How Many Differences?
You can estimate the total number of single nucleotide differences by measuring the rate of hybridization of human and chimpanzee DNA in a technique developed by Dave Kohne and Roy Britten over forty years ago. This technique was applied to human and chimp DNA and the results indicated that the two genomes differed by about 1.5% (reviewed in Britton, 2002). That corresponds to 45 million bp in a genome of 3 billion bp.
This value of 1.5%, rounded up to 2%, gave rise to the widely quoted statement that humans and chimps are 98% identical. Britton (2002) challenged that number by pointing out that humans and chimp genomes differed by a large number of insertions and deletions (indels) that could not have been detected in hybridization studies. He claimed that there was an addition 3.4% of the genome that differed due to indels. That means the the real difference between humans and chimps is closer to 5% and we are only 95% identical!
Much of the difference is due to insertion and deletion of members of gene families. One study shows that the human genome has 689 genes not present in the chimp genome and chimps have 729 genes not present in humans [Mammalian Gene Families: Humans and Chimps Differ by 6%]. That's a total of 1,418 complete genes that are only found in one of the species.
At first glance this looks like 689 completely new genes have evolved in the human lineage since it diverged from our common ancestor with chimpanzees but looks can be deceiving. These genes are members of gene families and all that's happened is that 689 orthologous genes have
Much better date is available today than in 2002 when Britten wrote his paper. We now know by direct comparison that there are at least 30 million single nucleotide differences between human and chimp genomes. There are about 90 million base pair differences as insertion and deletions (Margues-Bonet et al., 2009). The indels (insertions and deletions) may only represent 90,000 mutational events if the average length of an insertion/deletion is 1kb (1000 bp). In fact, more than 75% of indels are less than 5 bp (Britton 2002) so the actual number of mutational events is in the millions. Many of these are undoubtedly due to sequence errors. The latest studies indicate that humans and chimps differ by only 26,500 large indels (>80 bp) (Polavarapu et al., 2011). To a first approximation, the single nucleotide differences are a good measure of the total number of mutational events that have occurred in the two lineages. (underlined portion added on Jan. 25, 2012 - LAM)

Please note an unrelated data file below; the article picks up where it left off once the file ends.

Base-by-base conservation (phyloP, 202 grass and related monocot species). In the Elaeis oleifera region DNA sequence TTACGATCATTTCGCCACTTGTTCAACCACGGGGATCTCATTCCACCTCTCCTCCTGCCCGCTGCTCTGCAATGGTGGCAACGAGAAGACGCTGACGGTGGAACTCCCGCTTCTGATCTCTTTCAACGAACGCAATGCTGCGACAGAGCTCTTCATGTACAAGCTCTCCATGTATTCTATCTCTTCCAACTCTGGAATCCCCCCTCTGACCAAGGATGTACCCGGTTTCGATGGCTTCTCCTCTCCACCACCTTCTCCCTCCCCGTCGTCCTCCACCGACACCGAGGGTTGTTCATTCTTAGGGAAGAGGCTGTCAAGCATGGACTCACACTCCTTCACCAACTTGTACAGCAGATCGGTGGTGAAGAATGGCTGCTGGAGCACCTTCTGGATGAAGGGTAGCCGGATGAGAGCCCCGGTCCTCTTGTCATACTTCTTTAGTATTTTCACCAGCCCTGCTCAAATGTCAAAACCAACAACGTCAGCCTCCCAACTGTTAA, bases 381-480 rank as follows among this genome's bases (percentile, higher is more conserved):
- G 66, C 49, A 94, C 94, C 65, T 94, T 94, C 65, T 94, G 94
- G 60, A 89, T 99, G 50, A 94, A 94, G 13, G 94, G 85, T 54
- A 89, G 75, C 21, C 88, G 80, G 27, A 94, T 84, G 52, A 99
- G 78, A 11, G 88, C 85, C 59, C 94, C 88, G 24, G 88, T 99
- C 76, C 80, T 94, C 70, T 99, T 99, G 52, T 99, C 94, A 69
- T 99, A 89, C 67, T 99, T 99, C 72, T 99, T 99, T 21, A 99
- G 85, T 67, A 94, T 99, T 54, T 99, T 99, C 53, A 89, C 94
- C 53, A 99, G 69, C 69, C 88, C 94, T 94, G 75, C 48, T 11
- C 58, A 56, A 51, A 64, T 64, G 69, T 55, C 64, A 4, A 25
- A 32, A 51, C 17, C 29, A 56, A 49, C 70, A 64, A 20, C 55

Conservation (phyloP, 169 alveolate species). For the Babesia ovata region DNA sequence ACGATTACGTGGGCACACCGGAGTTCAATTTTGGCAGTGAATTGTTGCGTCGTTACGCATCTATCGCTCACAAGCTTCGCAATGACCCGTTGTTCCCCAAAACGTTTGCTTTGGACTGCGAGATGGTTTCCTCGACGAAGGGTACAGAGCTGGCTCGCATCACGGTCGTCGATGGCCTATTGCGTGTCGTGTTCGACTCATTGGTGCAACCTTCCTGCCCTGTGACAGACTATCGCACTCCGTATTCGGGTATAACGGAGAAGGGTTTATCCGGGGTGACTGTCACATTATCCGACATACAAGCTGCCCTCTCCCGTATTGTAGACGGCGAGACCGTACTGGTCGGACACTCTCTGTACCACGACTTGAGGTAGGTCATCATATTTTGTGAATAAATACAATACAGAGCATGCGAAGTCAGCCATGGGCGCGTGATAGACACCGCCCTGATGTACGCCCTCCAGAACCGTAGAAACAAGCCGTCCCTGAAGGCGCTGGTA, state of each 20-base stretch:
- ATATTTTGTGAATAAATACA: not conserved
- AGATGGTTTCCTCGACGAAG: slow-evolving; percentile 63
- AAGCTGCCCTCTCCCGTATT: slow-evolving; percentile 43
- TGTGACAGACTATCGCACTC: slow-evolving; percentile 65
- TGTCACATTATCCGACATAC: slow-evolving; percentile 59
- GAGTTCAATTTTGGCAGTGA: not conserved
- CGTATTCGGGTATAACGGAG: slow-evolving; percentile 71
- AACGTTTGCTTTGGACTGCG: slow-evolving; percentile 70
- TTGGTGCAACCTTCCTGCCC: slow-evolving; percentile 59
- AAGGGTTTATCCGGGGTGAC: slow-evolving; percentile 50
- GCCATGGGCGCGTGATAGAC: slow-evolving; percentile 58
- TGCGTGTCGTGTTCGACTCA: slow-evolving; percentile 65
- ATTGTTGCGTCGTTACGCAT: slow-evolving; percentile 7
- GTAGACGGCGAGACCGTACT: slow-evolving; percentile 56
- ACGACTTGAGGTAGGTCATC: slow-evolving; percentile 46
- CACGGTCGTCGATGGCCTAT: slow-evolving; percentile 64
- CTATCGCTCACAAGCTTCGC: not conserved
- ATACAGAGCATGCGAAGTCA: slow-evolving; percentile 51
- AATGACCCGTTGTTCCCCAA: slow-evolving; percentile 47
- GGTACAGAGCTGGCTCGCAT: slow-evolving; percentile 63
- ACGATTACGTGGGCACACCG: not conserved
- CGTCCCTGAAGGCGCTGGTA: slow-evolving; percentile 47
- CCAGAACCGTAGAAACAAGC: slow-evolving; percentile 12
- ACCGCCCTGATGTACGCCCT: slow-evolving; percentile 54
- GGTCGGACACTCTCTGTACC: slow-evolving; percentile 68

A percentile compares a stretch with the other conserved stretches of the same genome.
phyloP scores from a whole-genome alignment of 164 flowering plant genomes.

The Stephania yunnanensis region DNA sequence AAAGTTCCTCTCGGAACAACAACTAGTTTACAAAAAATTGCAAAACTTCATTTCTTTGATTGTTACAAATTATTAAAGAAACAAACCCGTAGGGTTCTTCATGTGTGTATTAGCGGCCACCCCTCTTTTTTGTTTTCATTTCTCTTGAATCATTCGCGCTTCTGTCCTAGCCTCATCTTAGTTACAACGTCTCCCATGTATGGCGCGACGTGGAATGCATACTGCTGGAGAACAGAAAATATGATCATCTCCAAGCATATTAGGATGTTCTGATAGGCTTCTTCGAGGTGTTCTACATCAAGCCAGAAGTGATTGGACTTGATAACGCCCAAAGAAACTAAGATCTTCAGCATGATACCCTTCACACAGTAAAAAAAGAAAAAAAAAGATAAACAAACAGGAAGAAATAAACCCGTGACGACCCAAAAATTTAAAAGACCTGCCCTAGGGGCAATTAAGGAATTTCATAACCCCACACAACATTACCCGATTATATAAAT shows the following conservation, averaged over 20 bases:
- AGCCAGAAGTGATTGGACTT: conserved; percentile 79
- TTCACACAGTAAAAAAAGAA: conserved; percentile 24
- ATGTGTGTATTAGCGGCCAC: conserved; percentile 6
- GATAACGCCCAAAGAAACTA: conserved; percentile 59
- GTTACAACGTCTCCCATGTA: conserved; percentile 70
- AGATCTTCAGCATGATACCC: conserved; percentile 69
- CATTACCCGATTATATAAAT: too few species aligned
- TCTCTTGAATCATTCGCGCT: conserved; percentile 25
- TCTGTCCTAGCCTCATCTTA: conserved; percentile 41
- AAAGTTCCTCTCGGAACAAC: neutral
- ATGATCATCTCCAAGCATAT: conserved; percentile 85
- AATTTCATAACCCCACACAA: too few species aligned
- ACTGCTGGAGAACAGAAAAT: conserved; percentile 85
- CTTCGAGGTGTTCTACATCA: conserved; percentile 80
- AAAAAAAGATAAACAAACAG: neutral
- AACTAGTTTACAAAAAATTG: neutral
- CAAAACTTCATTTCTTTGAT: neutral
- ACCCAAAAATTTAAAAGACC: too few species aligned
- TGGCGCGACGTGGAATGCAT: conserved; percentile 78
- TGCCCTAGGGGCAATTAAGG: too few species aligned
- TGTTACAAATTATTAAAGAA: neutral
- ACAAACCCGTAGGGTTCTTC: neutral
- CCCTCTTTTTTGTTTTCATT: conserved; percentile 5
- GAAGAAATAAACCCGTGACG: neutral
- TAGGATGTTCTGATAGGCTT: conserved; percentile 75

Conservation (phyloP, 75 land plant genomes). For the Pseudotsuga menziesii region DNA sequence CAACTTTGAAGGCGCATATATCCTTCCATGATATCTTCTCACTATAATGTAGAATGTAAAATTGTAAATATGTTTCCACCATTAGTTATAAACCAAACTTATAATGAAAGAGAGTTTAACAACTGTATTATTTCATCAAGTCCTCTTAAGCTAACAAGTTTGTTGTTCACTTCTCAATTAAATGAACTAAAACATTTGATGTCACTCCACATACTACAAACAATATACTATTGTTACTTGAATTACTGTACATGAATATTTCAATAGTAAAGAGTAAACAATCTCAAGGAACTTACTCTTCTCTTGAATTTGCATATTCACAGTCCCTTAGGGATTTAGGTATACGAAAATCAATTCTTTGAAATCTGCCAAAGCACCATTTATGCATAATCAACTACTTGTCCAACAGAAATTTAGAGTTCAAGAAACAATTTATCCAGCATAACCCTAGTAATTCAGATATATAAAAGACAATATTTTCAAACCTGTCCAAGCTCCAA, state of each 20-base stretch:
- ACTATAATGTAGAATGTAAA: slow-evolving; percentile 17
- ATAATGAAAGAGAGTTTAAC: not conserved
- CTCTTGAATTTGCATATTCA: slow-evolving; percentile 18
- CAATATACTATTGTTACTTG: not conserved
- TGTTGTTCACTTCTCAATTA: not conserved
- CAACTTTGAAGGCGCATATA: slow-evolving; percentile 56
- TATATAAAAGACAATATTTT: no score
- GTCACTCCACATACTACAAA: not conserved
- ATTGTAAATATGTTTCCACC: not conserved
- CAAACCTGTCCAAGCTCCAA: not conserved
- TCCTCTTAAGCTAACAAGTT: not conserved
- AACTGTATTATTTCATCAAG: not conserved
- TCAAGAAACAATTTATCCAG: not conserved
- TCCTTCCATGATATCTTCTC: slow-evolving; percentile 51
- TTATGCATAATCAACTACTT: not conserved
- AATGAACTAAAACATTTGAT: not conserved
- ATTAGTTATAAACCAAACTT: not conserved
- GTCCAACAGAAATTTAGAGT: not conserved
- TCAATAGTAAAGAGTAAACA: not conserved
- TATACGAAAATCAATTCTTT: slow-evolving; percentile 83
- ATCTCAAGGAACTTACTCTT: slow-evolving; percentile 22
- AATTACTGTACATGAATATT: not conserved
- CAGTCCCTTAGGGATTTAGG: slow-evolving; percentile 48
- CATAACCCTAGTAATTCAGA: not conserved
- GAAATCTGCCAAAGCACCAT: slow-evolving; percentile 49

It's worth noting that many of the differences between the human and chimp genomes are polymorphic within their respective populations. In other words, the variant alleles have not become fixed in the population. This affects the calculations of mutation rate since that calculation assumes that an allele has become fixed in the population by random genetic drift.
The polymorphisms include SNPs, of course, and that's the basis of many studies that look for specific haplotypes associated with disease. At least one of the variants at a given polymorphic locus in humans will be different from the nucleotide in the chimp reference genome. Deletions in the human and chimp genomes can also be polymorphic. Copy number variants (CNVs) in humans have been characterized in a number of studies (Campbell et al. 2011). In terms of total nucleotides, there is more variation in copy number than in single nucleotide polymorphisms (Alkan et al., 2011).
Are the Differences Neutral?